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Diagnoses Vary Widely Across Clinics
This process of forming "best-estimate clinical diagnoses" has long been considered the gold standard, but a new study demonstrates that these diagnoses are widely variable across centres, suggesting that this may not be the best method for making diagnoses.
"Clinicians at one centre may use a label like Asperger syndrome to describe a set of symptoms, while those at another centre may use an entirely different label for the same symptoms. This is not a good way to make a diagnosis," says Doctor Catherine Lord of the Institute for Brain Development, a partnership of Weill Cornell Medical College, NewYork-Presbyterian Hospital and Columbia University Medical Center. "Autism spectrum disorders are just that - a spectrum of disorders. Instead of using subcategories, it would be better to simply report the results from agreed-upon tests and scales. This approach would provide more consistent and accurate information about individual patients."
In the new study researchers studied about 2,100 people between the ages of 4 and 18 who were given a diagnosis of autism spectrum disorder by clinicians at 12 university-based centres. The participants were recruited from the Simons Simplex Collection, a multi-site project aimed at studying de novo genetic variations in families affected by autism spectrum disorders.
The clinicians, who are experts in autism spectrum disorders, received training on how to administer and score the same set of cognitive tests and standardised instruments assessing social and communication skills and repetitive behaviour, including the Autism Diagnostic Observation Schedule (ADOS) and the Autism Diagnostic Interview - Revised (ADI-R). However, they received no specific training in making best-estimate clinical diagnoses. They used the Diagnostic and Statistical Manual of Mental Disorders – IV – text revision (DSM-IV-TR) to classify individuals into three categories of varying severity: autistic disorder, pervasive developmental disorder - not otherwise specified (PDD-NOS), and Asperger syndrome.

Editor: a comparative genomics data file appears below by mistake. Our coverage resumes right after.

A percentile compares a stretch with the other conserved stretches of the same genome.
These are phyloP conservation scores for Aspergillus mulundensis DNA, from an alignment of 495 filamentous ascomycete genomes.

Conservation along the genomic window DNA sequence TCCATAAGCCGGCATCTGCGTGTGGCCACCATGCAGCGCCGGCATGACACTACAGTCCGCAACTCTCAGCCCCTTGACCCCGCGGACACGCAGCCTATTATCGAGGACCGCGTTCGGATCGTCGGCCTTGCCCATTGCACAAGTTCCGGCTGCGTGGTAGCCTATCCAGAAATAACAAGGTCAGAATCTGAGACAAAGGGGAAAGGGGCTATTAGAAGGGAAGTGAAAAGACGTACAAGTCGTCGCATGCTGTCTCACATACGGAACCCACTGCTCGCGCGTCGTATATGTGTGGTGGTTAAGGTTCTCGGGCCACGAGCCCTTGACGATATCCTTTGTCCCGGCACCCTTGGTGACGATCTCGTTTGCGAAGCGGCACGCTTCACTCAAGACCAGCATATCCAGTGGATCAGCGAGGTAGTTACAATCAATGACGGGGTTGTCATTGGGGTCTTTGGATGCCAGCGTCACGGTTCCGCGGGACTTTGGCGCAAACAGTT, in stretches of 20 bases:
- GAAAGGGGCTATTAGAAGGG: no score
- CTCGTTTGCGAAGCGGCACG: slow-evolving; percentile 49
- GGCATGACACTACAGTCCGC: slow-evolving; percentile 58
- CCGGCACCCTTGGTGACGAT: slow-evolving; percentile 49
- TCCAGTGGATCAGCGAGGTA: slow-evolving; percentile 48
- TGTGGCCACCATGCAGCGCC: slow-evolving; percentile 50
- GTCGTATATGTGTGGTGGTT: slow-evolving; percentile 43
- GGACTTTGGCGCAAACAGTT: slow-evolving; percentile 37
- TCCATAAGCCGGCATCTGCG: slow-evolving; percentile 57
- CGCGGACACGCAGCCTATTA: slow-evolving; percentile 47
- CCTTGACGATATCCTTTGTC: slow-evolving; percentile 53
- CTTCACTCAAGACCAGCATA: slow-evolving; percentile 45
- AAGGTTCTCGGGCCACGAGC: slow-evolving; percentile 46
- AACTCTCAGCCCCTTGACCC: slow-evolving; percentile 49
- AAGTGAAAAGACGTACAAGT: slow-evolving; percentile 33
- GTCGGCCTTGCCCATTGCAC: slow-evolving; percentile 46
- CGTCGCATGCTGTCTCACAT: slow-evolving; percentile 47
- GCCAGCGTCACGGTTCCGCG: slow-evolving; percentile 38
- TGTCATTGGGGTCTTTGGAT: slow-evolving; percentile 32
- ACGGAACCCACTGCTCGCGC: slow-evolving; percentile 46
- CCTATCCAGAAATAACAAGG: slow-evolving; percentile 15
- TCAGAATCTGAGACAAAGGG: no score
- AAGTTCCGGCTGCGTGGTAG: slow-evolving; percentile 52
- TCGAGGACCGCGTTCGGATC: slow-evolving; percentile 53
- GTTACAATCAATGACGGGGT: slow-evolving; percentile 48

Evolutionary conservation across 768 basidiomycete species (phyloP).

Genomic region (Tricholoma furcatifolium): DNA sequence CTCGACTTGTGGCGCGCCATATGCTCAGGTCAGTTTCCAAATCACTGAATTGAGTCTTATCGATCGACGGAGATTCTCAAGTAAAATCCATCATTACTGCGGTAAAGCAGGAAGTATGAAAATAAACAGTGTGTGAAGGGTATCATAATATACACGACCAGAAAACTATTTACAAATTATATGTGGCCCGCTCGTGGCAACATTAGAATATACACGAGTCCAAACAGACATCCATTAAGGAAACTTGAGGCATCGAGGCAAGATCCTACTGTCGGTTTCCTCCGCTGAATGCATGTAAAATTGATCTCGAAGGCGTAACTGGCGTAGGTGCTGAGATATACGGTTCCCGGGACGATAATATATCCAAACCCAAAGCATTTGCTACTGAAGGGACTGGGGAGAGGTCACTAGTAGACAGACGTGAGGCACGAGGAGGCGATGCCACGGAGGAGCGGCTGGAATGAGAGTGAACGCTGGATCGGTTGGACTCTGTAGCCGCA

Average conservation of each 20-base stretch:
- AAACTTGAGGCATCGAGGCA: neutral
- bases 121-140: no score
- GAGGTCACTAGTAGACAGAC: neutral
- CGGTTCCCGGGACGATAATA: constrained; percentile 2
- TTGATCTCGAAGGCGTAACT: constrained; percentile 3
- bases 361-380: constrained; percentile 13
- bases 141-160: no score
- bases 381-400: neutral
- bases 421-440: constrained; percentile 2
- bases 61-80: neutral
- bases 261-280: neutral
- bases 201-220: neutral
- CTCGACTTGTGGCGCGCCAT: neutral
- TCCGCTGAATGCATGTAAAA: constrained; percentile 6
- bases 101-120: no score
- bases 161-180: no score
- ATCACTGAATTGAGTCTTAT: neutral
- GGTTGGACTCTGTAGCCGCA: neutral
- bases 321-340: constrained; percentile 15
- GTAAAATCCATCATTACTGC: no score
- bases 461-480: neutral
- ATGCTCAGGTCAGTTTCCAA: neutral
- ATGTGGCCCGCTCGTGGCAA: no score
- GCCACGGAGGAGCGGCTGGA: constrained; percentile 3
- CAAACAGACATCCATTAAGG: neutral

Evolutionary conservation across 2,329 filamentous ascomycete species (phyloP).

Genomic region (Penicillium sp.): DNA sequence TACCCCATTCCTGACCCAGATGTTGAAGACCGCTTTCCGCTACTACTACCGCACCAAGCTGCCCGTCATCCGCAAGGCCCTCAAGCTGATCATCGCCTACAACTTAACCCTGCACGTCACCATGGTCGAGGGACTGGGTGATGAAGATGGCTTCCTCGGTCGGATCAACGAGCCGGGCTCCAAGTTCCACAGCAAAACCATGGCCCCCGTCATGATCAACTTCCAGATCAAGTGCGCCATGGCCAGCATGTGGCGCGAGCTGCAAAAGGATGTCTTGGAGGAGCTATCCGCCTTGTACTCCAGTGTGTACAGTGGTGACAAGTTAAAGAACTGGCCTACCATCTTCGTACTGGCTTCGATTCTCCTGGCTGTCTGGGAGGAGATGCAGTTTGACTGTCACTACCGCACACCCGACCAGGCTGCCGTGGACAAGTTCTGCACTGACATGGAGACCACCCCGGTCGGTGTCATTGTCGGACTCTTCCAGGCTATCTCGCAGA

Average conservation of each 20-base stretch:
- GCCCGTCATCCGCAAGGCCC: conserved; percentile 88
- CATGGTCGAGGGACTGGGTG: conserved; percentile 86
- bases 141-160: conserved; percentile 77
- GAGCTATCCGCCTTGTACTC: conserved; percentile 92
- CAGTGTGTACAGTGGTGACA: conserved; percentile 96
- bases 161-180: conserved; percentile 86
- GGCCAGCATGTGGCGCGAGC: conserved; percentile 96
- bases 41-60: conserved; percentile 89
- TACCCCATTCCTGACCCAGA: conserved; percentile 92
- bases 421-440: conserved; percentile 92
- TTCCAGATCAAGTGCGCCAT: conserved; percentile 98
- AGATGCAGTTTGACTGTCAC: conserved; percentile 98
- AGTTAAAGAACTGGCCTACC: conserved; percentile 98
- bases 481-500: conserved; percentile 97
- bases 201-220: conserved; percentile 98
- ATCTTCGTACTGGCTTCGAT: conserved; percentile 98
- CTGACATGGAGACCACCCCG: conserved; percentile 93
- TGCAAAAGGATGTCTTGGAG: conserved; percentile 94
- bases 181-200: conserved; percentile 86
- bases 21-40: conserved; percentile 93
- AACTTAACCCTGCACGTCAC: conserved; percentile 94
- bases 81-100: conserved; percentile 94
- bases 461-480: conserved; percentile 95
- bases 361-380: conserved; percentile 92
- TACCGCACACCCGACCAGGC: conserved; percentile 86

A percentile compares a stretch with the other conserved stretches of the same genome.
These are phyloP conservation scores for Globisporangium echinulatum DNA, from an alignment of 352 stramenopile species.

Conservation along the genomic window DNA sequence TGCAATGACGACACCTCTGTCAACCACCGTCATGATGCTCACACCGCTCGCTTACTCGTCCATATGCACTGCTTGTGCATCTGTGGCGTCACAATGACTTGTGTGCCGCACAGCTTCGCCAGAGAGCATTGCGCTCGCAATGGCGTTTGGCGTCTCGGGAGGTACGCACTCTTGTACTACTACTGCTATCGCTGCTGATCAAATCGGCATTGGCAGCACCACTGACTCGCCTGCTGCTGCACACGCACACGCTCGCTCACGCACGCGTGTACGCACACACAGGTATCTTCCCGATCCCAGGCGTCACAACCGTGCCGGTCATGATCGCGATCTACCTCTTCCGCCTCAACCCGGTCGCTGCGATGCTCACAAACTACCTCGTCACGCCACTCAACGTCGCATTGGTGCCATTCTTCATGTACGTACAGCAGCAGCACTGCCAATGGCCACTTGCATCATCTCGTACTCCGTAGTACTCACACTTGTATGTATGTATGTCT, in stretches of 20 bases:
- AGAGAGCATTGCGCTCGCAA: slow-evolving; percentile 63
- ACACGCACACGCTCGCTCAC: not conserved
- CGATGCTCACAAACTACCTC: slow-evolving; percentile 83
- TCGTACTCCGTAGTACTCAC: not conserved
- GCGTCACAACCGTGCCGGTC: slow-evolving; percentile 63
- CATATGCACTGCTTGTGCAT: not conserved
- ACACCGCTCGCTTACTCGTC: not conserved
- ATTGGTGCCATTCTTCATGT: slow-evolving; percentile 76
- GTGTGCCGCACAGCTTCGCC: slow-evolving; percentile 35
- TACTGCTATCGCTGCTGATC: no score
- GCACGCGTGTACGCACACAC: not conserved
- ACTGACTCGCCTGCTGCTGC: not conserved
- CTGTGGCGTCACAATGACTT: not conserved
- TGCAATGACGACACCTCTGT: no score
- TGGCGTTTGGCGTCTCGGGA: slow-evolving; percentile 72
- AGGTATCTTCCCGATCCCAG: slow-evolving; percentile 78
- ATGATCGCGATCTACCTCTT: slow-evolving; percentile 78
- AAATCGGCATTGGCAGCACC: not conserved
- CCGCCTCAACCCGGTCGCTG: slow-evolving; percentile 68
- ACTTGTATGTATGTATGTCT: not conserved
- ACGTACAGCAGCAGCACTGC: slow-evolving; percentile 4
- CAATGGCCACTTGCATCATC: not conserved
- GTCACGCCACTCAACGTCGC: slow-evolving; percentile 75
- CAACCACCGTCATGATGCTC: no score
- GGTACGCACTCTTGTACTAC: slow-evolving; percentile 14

The researchers found that diagnoses of specific categories of autism spectrum disorder varied dramatically from site to site across the country. For instance, clinicians at one site gave only a diagnosis of autistic disorder, while clinicians at other sites gave that diagnosis to fewer than half of the participants. The proportion of individuals receiving a diagnosis of Asperger syndrome ranged from zero to nearly 21 per cent across sites. These site differences were the second most important factor accounting for variation in the diagnoses (after social and communication deficits). However, the individuals with autism spectrum disorders did not vary significantly across sites in terms of their demographic information or developmental and behavioural characteristics, as measured by standardised instruments.
MEDICA.de; Source: Cornell University